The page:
tintinnid attempts to undermine the design inference by noting:
Just because something can be made by man does not mean that all occurrences in nature must have an intelligent origin.
Agreed. You have been one of our most vocal critics in recent weeks. But that you would write this statement indicates you have a seriously flawed understanding of the ID project. I recommend that before you spend further hours on this website criticizing ID, that perhaps you might try to understand it first. Then, when you go to criticize it, you will be actually criticizing ID, and not some distorted caricature of ID you’ve made up.
You see, Tin, it does no good to criticize a distorted caricature of ID. Say you were in a gunfight and opposing you down the street were a life-sized cardboard image of the bad guy and the actual bad guy. Which one would you shoot at? I hope you see my point. Go study ID Tin until you actually understand it. Then, if after your studies you still want to criticize it, by all means do so. But if you continue to shoot at the cardboard image, don’t be surprised when you look down and find your arguments are lying on the ground bleeding. For example:
Humans can make diamonds, but not all diamonds are of intelligent origin.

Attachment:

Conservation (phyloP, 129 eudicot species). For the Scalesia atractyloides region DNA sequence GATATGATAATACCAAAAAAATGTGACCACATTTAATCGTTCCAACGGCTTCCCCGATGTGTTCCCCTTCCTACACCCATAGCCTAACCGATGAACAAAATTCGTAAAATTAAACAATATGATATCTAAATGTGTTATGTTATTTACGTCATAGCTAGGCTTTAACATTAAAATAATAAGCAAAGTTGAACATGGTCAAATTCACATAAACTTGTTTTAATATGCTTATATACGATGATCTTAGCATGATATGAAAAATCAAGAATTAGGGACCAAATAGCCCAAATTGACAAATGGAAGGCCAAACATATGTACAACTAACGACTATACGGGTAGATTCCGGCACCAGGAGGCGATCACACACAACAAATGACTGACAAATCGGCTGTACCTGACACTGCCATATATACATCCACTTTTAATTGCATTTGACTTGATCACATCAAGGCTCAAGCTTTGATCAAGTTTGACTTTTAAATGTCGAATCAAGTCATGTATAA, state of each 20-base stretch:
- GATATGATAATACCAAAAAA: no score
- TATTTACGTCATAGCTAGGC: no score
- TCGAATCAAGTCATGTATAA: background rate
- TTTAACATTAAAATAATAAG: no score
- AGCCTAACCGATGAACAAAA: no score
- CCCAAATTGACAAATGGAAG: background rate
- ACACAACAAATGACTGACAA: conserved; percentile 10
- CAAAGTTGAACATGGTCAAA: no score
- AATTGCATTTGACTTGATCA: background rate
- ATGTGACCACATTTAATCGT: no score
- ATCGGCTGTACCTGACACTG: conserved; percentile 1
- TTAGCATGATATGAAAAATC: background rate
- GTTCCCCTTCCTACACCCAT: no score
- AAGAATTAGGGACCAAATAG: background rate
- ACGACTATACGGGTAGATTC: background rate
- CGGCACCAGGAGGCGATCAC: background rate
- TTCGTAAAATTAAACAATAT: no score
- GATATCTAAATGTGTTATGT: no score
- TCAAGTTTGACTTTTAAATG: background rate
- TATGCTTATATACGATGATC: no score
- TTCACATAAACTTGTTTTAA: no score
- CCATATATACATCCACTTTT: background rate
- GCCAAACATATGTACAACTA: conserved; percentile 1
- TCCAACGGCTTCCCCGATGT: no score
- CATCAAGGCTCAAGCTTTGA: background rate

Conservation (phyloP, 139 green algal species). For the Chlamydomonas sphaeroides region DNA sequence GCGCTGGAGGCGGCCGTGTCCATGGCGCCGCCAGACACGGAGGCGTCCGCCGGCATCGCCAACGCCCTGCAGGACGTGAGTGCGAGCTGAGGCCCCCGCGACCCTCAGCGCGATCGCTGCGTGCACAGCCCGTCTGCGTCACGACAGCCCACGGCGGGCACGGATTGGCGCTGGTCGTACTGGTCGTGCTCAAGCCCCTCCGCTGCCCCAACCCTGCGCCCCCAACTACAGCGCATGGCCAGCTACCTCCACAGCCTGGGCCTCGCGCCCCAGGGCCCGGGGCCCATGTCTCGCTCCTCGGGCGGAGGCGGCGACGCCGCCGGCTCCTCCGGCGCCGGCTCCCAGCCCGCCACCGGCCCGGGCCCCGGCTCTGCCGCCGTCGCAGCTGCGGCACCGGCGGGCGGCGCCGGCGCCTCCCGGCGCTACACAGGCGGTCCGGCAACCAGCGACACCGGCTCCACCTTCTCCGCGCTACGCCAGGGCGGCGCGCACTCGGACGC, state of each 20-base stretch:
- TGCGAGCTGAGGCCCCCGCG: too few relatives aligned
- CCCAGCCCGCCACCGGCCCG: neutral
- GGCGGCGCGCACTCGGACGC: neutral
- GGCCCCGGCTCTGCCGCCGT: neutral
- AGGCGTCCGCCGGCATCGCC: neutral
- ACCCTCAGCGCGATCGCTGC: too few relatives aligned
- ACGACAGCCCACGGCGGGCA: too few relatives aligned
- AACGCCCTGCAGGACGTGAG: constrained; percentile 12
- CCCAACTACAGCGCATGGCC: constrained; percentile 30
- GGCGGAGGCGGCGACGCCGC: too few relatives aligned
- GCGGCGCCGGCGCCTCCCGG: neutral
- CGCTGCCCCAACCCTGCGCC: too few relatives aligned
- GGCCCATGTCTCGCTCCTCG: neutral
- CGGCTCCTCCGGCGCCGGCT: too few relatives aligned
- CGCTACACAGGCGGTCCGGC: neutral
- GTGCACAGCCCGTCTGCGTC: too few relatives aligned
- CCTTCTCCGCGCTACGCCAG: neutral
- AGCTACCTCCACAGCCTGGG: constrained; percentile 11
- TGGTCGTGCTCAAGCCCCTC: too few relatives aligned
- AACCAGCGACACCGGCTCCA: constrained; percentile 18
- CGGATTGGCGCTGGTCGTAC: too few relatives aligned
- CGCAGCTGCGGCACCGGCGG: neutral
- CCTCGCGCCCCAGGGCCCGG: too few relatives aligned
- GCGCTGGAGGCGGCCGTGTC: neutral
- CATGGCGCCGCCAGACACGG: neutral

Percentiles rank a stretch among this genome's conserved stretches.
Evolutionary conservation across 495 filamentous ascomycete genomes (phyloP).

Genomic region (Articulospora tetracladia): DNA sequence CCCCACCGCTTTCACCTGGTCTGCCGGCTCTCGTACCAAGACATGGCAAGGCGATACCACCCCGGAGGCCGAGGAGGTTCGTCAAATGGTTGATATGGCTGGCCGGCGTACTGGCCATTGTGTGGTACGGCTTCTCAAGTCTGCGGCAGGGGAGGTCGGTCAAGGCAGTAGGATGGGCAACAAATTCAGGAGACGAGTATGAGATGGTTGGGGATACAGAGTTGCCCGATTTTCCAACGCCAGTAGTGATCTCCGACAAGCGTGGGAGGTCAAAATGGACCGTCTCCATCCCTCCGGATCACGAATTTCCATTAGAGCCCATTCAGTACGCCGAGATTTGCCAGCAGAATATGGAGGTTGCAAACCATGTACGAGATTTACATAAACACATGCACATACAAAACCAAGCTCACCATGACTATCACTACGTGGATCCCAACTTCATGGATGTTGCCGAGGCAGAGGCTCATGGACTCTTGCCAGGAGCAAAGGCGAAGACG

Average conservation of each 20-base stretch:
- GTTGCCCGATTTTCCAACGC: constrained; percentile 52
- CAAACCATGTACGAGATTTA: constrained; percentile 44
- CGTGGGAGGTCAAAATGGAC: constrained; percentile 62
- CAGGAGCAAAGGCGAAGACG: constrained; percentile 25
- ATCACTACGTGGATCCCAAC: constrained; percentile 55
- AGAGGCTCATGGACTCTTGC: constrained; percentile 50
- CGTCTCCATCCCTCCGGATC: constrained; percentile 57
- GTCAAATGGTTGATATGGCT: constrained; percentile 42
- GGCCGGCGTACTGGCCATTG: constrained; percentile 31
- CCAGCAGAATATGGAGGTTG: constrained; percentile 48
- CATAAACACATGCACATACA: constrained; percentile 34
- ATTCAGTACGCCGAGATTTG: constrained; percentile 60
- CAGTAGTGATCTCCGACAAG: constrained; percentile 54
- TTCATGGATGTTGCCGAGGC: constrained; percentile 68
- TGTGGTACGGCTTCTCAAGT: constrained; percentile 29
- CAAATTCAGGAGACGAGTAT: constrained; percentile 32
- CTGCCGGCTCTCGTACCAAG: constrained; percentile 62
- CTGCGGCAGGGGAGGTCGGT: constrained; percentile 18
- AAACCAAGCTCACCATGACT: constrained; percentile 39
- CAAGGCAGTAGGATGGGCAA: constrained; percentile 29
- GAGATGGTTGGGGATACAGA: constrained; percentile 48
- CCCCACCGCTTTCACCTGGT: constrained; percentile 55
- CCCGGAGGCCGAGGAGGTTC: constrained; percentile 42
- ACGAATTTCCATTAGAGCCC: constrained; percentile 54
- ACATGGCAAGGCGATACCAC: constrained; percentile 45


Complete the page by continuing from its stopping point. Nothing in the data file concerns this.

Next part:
This statement is certainly true as far as it goes but it misses the point. Here are pictures of two diamonds. One is “rough,” i.e., it was shaped by natural forces. The other one was is “finished,” i.e., it was shaped by intelligent forces. Can you tell which is which?
Just because DNA carries information does not mean that it must be of intelligent origin.
You are certainly correct that natural forces (chance/law) can create tiny strings of information. For example, the famous Shakespeare monkey simulator after simulating monkeys typing 10^35 pages, got this string (the longest it ever got) from Act I, Scene I of Timon of Athens:
Poet. Good day Sir
For comparison purposes, here are the first few lines from that scence.
Poet. Good day, sir.
Painter. I am glad you’re well.
Poet. I have not seen you long: how goes the world?
Painter. It wears, sir, as it grows.
Poet. Ay, that’s well known:
But what particular rarity? what strange,
Which manifold record not matches? See,
Magic of bounty! all these spirits thy power
Hath conjured to attend. I know the merchant.
Painter. I know them both; th’ other’s a jeweller.
Take a good look at this number: 10^35. It is unimaginably huge. Yet in all of those pages a blind search was able to come up with only a snippet of Shakespeare.
Now, here’s my question for you. Is the DNA code more like the snippet within the reach of a blind search or is it more like the complete works of Shakespeare?